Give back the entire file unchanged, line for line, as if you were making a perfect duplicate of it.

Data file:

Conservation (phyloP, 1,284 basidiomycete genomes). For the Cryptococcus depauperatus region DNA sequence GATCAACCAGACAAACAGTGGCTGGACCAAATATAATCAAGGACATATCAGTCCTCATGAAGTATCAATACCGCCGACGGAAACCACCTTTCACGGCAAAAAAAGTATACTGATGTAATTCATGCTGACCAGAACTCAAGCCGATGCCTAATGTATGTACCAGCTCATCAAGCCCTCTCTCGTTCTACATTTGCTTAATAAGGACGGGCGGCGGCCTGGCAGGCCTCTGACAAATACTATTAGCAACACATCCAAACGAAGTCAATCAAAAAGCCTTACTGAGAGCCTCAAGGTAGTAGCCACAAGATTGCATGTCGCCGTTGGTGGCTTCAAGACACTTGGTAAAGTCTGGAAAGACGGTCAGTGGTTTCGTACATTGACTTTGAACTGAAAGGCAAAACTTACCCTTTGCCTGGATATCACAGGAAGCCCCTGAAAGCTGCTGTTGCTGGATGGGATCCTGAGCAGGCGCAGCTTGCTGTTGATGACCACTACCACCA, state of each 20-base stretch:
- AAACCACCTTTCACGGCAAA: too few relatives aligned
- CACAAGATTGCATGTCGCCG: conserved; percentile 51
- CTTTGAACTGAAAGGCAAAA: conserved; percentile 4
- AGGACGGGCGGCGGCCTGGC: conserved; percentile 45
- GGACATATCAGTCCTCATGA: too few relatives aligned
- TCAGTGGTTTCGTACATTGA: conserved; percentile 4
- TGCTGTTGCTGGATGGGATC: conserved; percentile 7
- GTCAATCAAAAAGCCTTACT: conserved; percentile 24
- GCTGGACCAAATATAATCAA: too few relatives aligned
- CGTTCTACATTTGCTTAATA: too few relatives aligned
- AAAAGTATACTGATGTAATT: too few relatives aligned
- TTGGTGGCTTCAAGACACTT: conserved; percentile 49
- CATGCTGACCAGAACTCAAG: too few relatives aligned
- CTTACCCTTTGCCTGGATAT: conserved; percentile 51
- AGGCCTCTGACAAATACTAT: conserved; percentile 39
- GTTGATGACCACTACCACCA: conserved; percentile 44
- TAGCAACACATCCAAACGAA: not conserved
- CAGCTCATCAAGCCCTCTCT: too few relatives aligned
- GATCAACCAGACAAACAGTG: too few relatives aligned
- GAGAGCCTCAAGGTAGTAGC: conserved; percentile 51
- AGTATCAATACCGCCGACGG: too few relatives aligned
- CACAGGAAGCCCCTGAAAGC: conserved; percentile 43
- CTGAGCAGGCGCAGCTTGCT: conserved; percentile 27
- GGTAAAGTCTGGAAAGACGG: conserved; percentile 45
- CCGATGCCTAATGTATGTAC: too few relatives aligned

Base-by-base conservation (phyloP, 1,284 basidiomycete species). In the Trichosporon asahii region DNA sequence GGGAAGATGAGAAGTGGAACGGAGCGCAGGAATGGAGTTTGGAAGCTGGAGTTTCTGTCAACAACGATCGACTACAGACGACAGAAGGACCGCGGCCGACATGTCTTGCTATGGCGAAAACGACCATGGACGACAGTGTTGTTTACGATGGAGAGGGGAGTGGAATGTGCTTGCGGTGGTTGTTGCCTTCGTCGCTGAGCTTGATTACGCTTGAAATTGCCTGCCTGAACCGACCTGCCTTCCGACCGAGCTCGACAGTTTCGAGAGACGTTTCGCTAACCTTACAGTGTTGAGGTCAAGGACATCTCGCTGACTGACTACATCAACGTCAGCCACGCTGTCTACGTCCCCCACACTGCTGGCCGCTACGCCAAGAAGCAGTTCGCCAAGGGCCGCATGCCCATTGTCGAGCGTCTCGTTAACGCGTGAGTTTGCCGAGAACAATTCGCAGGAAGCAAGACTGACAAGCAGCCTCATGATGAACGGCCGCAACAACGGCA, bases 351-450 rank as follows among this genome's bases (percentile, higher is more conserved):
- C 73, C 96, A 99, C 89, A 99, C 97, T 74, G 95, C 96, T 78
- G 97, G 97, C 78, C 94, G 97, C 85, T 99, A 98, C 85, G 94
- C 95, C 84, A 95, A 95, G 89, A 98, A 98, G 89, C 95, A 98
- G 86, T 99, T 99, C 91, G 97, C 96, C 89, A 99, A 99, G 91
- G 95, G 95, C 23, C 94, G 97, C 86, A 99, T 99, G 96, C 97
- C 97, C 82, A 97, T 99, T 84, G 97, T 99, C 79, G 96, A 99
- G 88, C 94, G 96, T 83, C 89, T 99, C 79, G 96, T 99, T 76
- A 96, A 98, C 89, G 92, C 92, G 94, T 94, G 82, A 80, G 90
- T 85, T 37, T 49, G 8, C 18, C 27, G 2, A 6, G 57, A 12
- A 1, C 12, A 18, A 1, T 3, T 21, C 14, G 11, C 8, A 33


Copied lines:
Conservation (phyloP, 1,284 basidiomycete genomes). For the Cryptococcus depauperatus region DNA sequence GATCAACCAGACAAACAGTGGCTGGACCAAATATAATCAAGGACATATCAGTCCTCATGAAGTATCAATACCGCCGACGGAAACCACCTTTCACGGCAAAAAAAGTATACTGATGTAATTCATGCTGACCAGAACTCAAGCCGATGCCTAATGTATGTACCAGCTCATCAAGCCCTCTCTCGTTCTACATTTGCTTAATAAGGACGGGCGGCGGCCTGGCAGGCCTCTGACAAATACTATTAGCAACACATCCAAACGAAGTCAATCAAAAAGCCTTACTGAGAGCCTCAAGGTAGTAGCCACAAGATTGCATGTCGCCGTTGGTGGCTTCAAGACACTTGGTAAAGTCTGGAAAGACGGTCAGTGGTTTCGTACATTGACTTTGAACTGAAAGGCAAAACTTACCCTTTGCCTGGATATCACAGGAAGCCCCTGAAAGCTGCTGTTGCTGGATGGGATCCTGAGCAGGCGCAGCTTGCTGTTGATGACCACTACCACCA, state of each 20-base stretch:
- AAACCACCTTTCACGGCAAA: too few relatives aligned
- CACAAGATTGCATGTCGCCG: conserved; percentile 51
- CTTTGAACTGAAAGGCAAAA: conserved; percentile 4
- AGGACGGGCGGCGGCCTGGC: conserved; percentile 45
- GGACATATCAGTCCTCATGA: too few relatives aligned
- TCAGTGGTTTCGTACATTGA: conserved; percentile 4
- TGCTGTTGCTGGATGGGATC: conserved; percentile 7
- GTCAATCAAAAAGCCTTACT: conserved; percentile 24
- GCTGGACCAAATATAATCAA: too few relatives aligned
- CGTTCTACATTTGCTTAATA: too few relatives aligned
- AAAAGTATACTGATGTAATT: too few relatives aligned
- TTGGTGGCTTCAAGACACTT: conserved; percentile 49
- CATGCTGACCAGAACTCAAG: too few relatives aligned
- CTTACCCTTTGCCTGGATAT: conserved; percentile 51
- AGGCCTCTGACAAATACTAT: conserved; percentile 39
- GTTGATGACCACTACCACCA: conserved; percentile 44
- TAGCAACACATCCAAACGAA: not conserved
- CAGCTCATCAAGCCCTCTCT: too few relatives aligned
- GATCAACCAGACAAACAGTG: too few relatives aligned
- GAGAGCCTCAAGGTAGTAGC: conserved; percentile 51
- AGTATCAATACCGCCGACGG: too few relatives aligned
- CACAGGAAGCCCCTGAAAGC: conserved; percentile 43
- CTGAGCAGGCGCAGCTTGCT: conserved; percentile 27
- GGTAAAGTCTGGAAAGACGG: conserved; percentile 45
- CCGATGCCTAATGTATGTAC: too few relatives aligned

Base-by-base conservation (phyloP, 1,284 basidiomycete species). In the Trichosporon asahii region DNA sequence GGGAAGATGAGAAGTGGAACGGAGCGCAGGAATGGAGTTTGGAAGCTGGAGTTTCTGTCAACAACGATCGACTACAGACGACAGAAGGACCGCGGCCGACATGTCTTGCTATGGCGAAAACGACCATGGACGACAGTGTTGTTTACGATGGAGAGGGGAGTGGAATGTGCTTGCGGTGGTTGTTGCCTTCGTCGCTGAGCTTGATTACGCTTGAAATTGCCTGCCTGAACCGACCTGCCTTCCGACCGAGCTCGACAGTTTCGAGAGACGTTTCGCTAACCTTACAGTGTTGAGGTCAAGGACATCTCGCTGACTGACTACATCAACGTCAGCCACGCTGTCTACGTCCCCCACACTGCTGGCCGCTACGCCAAGAAGCAGTTCGCCAAGGGCCGCATGCCCATTGTCGAGCGTCTCGTTAACGCGTGAGTTTGCCGAGAACAATTCGCAGGAAGCAAGACTGACAAGCAGCCTCATGATGAACGGCCGCAACAACGGCA, bases 351-450 rank as follows among this genome's bases (percentile, higher is more conserved):
- C 73, C 96, A 99, C 89, A 99, C 97, T 74, G 95, C 96, T 78
- G 97, G 97, C 78, C 94, G 97, C 85, T 99, A 98, C 85, G 94
- C 95, C 84, A 95, A 95, G 89, A 98, A 98, G 89, C 95, A 98
- G 86, T 99, T 99, C 91, G 97, C 96, C 89, A 99, A 99, G 91
- G 95, G 95, C 23, C 94, G 97, C 86, A 99, T 99, G 96, C 97
- C 97, C 82, A 97, T 99, T 84, G 97, T 99, C 79, G 96, A 99
- G 88, C 94, G 96, T 83, C 89, T 99, C 79, G 96, T 99, T 76
- A 96, A 98, C 89, G 92, C 92, G 94, T 94, G 82, A 80, G 90
- T 85, T 37, T 49, G 8, C 18, C 27, G 2, A 6, G 57, A 12
- A 1, C 12, A 18, A 1, T 3, T 21, C 14, G 11, C 8, A 33